Your nonprofit’s digital presence is more important now than ever in order to reach donors and raise funds. Read our guide for the top tips to improve it. 

It’s been a whirlwind of a year for the nonprofit sector. One thing we know for sure is that technology and digital marketing are more central than ever to nonprofits’ strategies. With social distancing guidelines and economic disruptions continuing to throw new challenges our way, engaging donors, and reaching new supporters (and virtual volunteers) online is critical.

Your nonprofit’s digital presence involves anything that is online, including your website, social media, emails, and more. Your supporters are already online and most likely accustomed to engaging with all sorts of organizations virtually. The challenge now is ensuring your nonprofit stands out in the competition for their limited time and attention.

It’s always worth it to take a look at your current nonprofit digital strategy and determine if you’re doing all that you can best engage your donors. This was true long before 2020, but it’s especially relevant now. Anything from small tweaks to major strategy revamps can have dramatic impacts on your ability to reach and engage supporters in the virtual fundraising world. If you’re missing out on an opportunity to generate more support, you should know about it!

In this guide, we’ll walk through our recommended tips to improve your nonprofit’s digital presence:

  1. Upgrade your current nonprofit tech solutions.
  2. Optimize your website content.
  3. Focus on digital fundraising efforts.

Strengthening your nonprofit’s digital presence will only help your fundraising efforts and continue to be a key tool far beyond any new challenges that come your way. Ready to learn? Let’s begin.

1. Upgrade your current nonprofit tech solutions.

To ensure that you’re doing everything you can to improve your nonprofit’s digital presence, you first need a dependable tech stack. By now, you likely already have a number of preferred platforms, but it’s always worth it to see if there are any additional ways you can streamline how you use them or generate more value with them.

In order to determine if your current tech stack makes the cut, give it a quick review. Do you have the following essentials covered?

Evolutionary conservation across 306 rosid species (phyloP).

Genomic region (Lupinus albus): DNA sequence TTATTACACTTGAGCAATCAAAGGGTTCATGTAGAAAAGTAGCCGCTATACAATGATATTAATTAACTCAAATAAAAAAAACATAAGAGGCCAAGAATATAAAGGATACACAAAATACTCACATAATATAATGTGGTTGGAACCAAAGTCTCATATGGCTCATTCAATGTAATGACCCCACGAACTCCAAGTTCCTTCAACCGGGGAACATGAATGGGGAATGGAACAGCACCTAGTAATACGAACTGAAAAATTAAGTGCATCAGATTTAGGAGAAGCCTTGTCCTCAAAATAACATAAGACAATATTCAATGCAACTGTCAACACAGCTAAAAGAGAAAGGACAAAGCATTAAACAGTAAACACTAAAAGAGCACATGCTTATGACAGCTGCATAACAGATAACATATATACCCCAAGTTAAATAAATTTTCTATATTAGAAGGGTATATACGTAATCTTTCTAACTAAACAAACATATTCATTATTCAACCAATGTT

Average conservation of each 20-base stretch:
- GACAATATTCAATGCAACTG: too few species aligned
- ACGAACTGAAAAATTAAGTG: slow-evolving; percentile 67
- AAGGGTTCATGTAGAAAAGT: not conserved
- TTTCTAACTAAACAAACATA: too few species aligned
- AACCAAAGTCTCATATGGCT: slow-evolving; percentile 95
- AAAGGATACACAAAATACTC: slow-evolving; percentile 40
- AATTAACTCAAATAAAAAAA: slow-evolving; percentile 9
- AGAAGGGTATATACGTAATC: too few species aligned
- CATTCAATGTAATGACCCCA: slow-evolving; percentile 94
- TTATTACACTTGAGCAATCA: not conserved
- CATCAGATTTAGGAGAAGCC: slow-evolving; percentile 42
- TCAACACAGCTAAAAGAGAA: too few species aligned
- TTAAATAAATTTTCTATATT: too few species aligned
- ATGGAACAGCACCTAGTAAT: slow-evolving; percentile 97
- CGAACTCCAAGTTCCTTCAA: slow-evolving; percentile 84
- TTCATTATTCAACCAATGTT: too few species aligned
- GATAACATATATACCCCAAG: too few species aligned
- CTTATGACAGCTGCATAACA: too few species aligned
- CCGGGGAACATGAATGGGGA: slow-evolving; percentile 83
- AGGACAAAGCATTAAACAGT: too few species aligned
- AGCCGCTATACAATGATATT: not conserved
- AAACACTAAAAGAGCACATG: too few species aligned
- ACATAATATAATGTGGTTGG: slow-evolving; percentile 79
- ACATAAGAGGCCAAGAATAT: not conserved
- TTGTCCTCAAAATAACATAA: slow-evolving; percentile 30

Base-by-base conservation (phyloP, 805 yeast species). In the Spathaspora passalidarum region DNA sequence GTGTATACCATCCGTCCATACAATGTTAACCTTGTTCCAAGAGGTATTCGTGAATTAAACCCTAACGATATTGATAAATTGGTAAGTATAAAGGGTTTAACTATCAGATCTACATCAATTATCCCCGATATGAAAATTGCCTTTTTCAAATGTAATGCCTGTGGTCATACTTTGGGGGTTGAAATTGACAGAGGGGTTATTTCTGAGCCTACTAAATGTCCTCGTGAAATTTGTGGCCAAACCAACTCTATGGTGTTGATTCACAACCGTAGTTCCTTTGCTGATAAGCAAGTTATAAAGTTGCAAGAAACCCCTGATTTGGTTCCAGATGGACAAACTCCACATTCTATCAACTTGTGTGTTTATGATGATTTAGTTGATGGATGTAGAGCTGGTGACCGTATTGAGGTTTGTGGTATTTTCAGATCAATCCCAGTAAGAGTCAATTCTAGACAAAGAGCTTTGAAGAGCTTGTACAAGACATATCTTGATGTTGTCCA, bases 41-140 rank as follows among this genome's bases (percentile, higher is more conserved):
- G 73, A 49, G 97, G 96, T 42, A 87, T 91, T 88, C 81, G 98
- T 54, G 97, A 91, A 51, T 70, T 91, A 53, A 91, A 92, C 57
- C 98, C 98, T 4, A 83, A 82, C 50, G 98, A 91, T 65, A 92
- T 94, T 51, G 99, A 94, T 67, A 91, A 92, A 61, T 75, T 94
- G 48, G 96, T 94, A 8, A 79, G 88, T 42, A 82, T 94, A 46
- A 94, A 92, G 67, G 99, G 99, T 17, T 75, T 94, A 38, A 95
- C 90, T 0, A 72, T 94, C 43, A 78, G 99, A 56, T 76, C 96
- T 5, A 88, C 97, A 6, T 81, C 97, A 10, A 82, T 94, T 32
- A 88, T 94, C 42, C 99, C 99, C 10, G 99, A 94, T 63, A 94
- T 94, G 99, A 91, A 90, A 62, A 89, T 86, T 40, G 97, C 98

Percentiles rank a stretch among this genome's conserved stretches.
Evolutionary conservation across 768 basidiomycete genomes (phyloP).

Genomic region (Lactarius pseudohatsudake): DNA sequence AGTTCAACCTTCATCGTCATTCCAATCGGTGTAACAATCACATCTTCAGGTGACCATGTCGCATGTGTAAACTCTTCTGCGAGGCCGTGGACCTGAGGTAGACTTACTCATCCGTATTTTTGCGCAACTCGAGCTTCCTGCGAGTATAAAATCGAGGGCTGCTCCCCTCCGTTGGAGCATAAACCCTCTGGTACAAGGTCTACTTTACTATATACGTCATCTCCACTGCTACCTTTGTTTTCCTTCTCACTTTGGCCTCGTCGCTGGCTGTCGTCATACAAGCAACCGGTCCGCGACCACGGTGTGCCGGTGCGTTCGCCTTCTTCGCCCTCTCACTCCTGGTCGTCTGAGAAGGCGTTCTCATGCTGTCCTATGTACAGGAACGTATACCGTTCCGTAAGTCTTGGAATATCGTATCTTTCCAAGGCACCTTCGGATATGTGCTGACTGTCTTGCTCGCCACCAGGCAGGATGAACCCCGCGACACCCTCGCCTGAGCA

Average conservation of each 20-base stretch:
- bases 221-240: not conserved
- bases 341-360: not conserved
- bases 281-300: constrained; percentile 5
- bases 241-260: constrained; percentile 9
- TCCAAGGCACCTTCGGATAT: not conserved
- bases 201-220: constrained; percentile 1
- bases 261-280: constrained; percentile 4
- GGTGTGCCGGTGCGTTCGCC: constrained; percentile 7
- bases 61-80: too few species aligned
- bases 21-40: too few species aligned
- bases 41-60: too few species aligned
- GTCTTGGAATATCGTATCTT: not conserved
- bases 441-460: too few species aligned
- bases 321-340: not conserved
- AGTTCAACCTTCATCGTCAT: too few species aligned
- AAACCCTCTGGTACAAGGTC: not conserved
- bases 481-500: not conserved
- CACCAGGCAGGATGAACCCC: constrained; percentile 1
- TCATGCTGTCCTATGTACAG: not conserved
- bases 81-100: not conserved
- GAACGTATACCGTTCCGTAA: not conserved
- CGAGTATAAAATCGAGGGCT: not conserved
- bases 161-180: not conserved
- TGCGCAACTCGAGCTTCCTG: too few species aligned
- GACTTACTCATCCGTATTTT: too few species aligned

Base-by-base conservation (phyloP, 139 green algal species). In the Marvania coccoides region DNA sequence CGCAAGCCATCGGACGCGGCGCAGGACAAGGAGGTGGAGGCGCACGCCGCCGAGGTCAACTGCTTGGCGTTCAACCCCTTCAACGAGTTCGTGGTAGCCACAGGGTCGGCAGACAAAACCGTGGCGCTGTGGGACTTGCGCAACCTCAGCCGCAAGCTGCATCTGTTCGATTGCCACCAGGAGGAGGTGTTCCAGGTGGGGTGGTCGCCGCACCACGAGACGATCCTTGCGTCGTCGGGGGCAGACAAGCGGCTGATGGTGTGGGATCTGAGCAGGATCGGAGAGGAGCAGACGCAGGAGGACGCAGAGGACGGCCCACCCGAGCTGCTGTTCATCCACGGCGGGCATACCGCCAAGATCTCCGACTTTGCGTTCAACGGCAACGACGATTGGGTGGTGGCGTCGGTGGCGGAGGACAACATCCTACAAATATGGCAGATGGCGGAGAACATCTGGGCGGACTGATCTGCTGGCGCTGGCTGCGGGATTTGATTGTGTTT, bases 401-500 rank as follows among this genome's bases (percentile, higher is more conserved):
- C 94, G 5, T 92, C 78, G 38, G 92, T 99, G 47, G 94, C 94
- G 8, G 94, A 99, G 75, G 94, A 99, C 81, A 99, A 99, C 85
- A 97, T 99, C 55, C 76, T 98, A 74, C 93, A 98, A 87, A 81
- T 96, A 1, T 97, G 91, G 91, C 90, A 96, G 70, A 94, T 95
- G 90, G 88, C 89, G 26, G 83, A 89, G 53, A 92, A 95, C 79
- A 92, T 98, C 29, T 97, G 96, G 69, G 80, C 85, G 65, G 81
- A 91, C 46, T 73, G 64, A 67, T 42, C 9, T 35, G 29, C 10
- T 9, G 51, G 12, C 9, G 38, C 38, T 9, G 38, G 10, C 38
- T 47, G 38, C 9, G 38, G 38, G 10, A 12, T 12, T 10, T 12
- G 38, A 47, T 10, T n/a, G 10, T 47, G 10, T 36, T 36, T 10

• Customizable online donation forms. In order to fundraise online, you need a way to collect those gifts. Make sure you can customize and embed your donation form within your website so that supporters have easy access.
  • Volunteer management software. Managing volunteers after the shift to virtual engagement is reliant on effective software. Ensure you’re working with a tool that has features for recruiting, scheduling, and beyond, so you can manage volunteers at every step of their engagement with your organization.
  • Communication and marketing tools. Effective communication is more critical than ever amid the shift to virtual engagement. Ensure that your tool can segment your email lists, automate data from your CRM, and schedule out email blasts in advance.
  • Volunteer management software.
  • A content management system (CMS). A dependable CMS is what will help you create an engaging and beautiful website. Make sure to find one that has the capabilities to meet the unique needs of a nonprofit organization.
  • Event management tools. While your traditional events are likely on a pause right now, your nonprofit should still have effective event management tools to facilitate registration and other related processes. After all, you can still leverage these tools for virtual events!
  • Report and data analytic tools. Your fundraising tools should be collecting data on each engagement your nonprofit has, from communications with supporters to each online gift made. Your data management tools are important to help you visualize your overall efforts and pinpoint areas of improvement and success.

Additionally, if virtual fundraising events have already been or will be a major part of your strategy, you’ll need to invest some time and resources in building a virtual event toolkit. Livestreaming platforms, communication tools, intuitive donation software, and custom mobile apps that all work well together will set up your events for success.

A comprehensive fundraising platform is also beneficial if your nonprofit’s team is working from home for the foreseeable future. It’s important to have a centralized system for various fundraising, engagement, and stewardship efforts, which an integrated tech stack can provide. 

2. Optimize your website content.

The hub of your nonprofit’s digital presence is your website. After all, it’s probably the first place supporters look when they want to find out more about your organization, with your social media profiles likely coming in a distant second. Effective nonprofit web design combined with valuable content can increase your donor engagement rates as well as your fundraising revenue over time.

To optimize your nonprofit’s website content, you have to consider the following:

Is your content meeting the needs of your website visitors?